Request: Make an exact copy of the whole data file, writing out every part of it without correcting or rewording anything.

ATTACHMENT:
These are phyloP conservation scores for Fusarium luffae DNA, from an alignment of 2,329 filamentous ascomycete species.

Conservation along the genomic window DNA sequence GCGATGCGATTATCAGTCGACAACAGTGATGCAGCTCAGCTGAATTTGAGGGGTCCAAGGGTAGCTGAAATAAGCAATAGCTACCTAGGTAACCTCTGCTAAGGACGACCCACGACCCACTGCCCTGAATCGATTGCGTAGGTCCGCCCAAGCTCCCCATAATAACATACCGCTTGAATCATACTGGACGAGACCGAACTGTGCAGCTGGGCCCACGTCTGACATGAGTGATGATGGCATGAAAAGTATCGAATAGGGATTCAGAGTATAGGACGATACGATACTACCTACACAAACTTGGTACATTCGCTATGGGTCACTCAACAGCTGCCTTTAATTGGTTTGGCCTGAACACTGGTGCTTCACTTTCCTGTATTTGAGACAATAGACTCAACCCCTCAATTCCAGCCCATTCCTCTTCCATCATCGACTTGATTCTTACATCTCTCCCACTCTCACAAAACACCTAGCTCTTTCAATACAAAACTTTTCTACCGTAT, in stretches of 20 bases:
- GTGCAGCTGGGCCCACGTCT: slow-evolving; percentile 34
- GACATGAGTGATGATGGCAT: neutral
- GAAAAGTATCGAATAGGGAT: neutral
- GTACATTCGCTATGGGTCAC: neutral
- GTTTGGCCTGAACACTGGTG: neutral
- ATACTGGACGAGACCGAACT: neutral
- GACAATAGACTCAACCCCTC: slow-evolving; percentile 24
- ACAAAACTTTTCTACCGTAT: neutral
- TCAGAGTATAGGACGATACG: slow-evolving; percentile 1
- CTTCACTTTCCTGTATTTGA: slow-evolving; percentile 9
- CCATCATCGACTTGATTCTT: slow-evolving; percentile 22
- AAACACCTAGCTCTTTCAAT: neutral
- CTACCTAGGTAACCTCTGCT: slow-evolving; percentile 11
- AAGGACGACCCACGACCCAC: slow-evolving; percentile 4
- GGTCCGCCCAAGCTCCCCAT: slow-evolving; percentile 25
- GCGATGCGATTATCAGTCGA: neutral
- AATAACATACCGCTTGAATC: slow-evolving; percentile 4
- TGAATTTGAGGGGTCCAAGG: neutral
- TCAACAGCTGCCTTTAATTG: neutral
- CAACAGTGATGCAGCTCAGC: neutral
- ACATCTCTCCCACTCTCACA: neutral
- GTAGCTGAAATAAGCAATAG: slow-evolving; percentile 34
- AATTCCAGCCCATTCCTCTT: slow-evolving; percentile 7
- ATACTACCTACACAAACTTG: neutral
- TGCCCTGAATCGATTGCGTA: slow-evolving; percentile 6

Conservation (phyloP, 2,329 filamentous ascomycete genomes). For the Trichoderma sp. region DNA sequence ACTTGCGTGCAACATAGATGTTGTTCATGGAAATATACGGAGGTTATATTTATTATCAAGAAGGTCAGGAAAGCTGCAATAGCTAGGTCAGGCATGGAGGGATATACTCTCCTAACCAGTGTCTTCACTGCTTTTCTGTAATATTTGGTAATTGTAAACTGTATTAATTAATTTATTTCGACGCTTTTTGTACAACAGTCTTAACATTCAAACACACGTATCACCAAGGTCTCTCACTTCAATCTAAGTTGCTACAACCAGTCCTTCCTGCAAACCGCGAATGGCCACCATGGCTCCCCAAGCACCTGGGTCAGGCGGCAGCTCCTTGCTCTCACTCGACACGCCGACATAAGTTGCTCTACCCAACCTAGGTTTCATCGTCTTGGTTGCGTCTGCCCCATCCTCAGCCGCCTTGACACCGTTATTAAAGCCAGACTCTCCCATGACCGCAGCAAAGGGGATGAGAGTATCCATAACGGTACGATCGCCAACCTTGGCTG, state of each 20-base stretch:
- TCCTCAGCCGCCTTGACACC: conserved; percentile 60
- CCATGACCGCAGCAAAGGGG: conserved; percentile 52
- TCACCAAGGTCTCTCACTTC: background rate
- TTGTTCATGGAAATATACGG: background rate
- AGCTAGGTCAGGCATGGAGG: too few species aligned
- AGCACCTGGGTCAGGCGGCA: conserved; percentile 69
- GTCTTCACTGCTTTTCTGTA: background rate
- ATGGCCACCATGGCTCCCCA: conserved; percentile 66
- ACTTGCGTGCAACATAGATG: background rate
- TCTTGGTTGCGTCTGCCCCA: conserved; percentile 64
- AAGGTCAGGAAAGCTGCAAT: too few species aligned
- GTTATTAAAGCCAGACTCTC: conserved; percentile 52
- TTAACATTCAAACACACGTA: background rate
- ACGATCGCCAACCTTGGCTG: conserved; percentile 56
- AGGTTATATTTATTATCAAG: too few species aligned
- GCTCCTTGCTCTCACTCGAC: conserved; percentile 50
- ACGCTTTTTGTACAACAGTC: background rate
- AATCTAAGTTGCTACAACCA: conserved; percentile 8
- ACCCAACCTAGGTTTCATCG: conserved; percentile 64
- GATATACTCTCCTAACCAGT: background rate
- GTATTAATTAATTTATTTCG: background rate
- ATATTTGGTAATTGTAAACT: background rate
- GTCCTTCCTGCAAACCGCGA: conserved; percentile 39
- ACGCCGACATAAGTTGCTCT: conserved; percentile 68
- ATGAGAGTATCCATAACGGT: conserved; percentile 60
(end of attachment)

These are phyloP conservation scores for Fusarium luffae DNA, from an alignment of 2,329 filamentous ascomycete species.

Conservation along the genomic window DNA sequence GCGATGCGATTATCAGTCGACAACAGTGATGCAGCTCAGCTGAATTTGAGGGGTCCAAGGGTAGCTGAAATAAGCAATAGCTACCTAGGTAACCTCTGCTAAGGACGACCCACGACCCACTGCCCTGAATCGATTGCGTAGGTCCGCCCAAGCTCCCCATAATAACATACCGCTTGAATCATACTGGACGAGACCGAACTGTGCAGCTGGGCCCACGTCTGACATGAGTGATGATGGCATGAAAAGTATCGAATAGGGATTCAGAGTATAGGACGATACGATACTACCTACACAAACTTGGTACATTCGCTATGGGTCACTCAACAGCTGCCTTTAATTGGTTTGGCCTGAACACTGGTGCTTCACTTTCCTGTATTTGAGACAATAGACTCAACCCCTCAATTCCAGCCCATTCCTCTTCCATCATCGACTTGATTCTTACATCTCTCCCACTCTCACAAAACACCTAGCTCTTTCAATACAAAACTTTTCTACCGTAT, in stretches of 20 bases:
- GTGCAGCTGGGCCCACGTCT: slow-evolving; percentile 34
- GACATGAGTGATGATGGCAT: neutral
- GAAAAGTATCGAATAGGGAT: neutral
- GTACATTCGCTATGGGTCAC: neutral
- GTTTGGCCTGAACACTGGTG: neutral
- ATACTGGACGAGACCGAACT: neutral
- GACAATAGACTCAACCCCTC: slow-evolving; percentile 24
- ACAAAACTTTTCTACCGTAT: neutral
- TCAGAGTATAGGACGATACG: slow-evolving; percentile 1
- CTTCACTTTCCTGTATTTGA: slow-evolving; percentile 9
- CCATCATCGACTTGATTCTT: slow-evolving; percentile 22
- AAACACCTAGCTCTTTCAAT: neutral
- CTACCTAGGTAACCTCTGCT: slow-evolving; percentile 11
- AAGGACGACCCACGACCCAC: slow-evolving; percentile 4
- GGTCCGCCCAAGCTCCCCAT: slow-evolving; percentile 25
- GCGATGCGATTATCAGTCGA: neutral
- AATAACATACCGCTTGAATC: slow-evolving; percentile 4
- TGAATTTGAGGGGTCCAAGG: neutral
- TCAACAGCTGCCTTTAATTG: neutral
- CAACAGTGATGCAGCTCAGC: neutral
- ACATCTCTCCCACTCTCACA: neutral
- GTAGCTGAAATAAGCAATAG: slow-evolving; percentile 34
- AATTCCAGCCCATTCCTCTT: slow-evolving; percentile 7
- ATACTACCTACACAAACTTG: neutral
- TGCCCTGAATCGATTGCGTA: slow-evolving; percentile 6

Conservation (phyloP, 2,329 filamentous ascomycete genomes). For the Trichoderma sp. region DNA sequence ACTTGCGTGCAACATAGATGTTGTTCATGGAAATATACGGAGGTTATATTTATTATCAAGAAGGTCAGGAAAGCTGCAATAGCTAGGTCAGGCATGGAGGGATATACTCTCCTAACCAGTGTCTTCACTGCTTTTCTGTAATATTTGGTAATTGTAAACTGTATTAATTAATTTATTTCGACGCTTTTTGTACAACAGTCTTAACATTCAAACACACGTATCACCAAGGTCTCTCACTTCAATCTAAGTTGCTACAACCAGTCCTTCCTGCAAACCGCGAATGGCCACCATGGCTCCCCAAGCACCTGGGTCAGGCGGCAGCTCCTTGCTCTCACTCGACACGCCGACATAAGTTGCTCTACCCAACCTAGGTTTCATCGTCTTGGTTGCGTCTGCCCCATCCTCAGCCGCCTTGACACCGTTATTAAAGCCAGACTCTCCCATGACCGCAGCAAAGGGGATGAGAGTATCCATAACGGTACGATCGCCAACCTTGGCTG, state of each 20-base stretch:
- TCCTCAGCCGCCTTGACACC: conserved; percentile 60
- CCATGACCGCAGCAAAGGGG: conserved; percentile 52
- TCACCAAGGTCTCTCACTTC: background rate
- TTGTTCATGGAAATATACGG: background rate
- AGCTAGGTCAGGCATGGAGG: too few species aligned
- AGCACCTGGGTCAGGCGGCA: conserved; percentile 69
- GTCTTCACTGCTTTTCTGTA: background rate
- ATGGCCACCATGGCTCCCCA: conserved; percentile 66
- ACTTGCGTGCAACATAGATG: background rate
- TCTTGGTTGCGTCTGCCCCA: conserved; percentile 64
- AAGGTCAGGAAAGCTGCAAT: too few species aligned
- GTTATTAAAGCCAGACTCTC: conserved; percentile 52
- TTAACATTCAAACACACGTA: background rate
- ACGATCGCCAACCTTGGCTG: conserved; percentile 56
- AGGTTATATTTATTATCAAG: too few species aligned
- GCTCCTTGCTCTCACTCGAC: conserved; percentile 50
- ACGCTTTTTGTACAACAGTC: background rate
- AATCTAAGTTGCTACAACCA: conserved; percentile 8
- ACCCAACCTAGGTTTCATCG: conserved; percentile 64
- GATATACTCTCCTAACCAGT: background rate
- GTATTAATTAATTTATTTCG: background rate
- ATATTTGGTAATTGTAAACT: background rate
- GTCCTTCCTGCAAACCGCGA: conserved; percentile 39
- ACGCCGACATAAGTTGCTCT: conserved; percentile 68
- ATGAGAGTATCCATAACGGT: conserved; percentile 60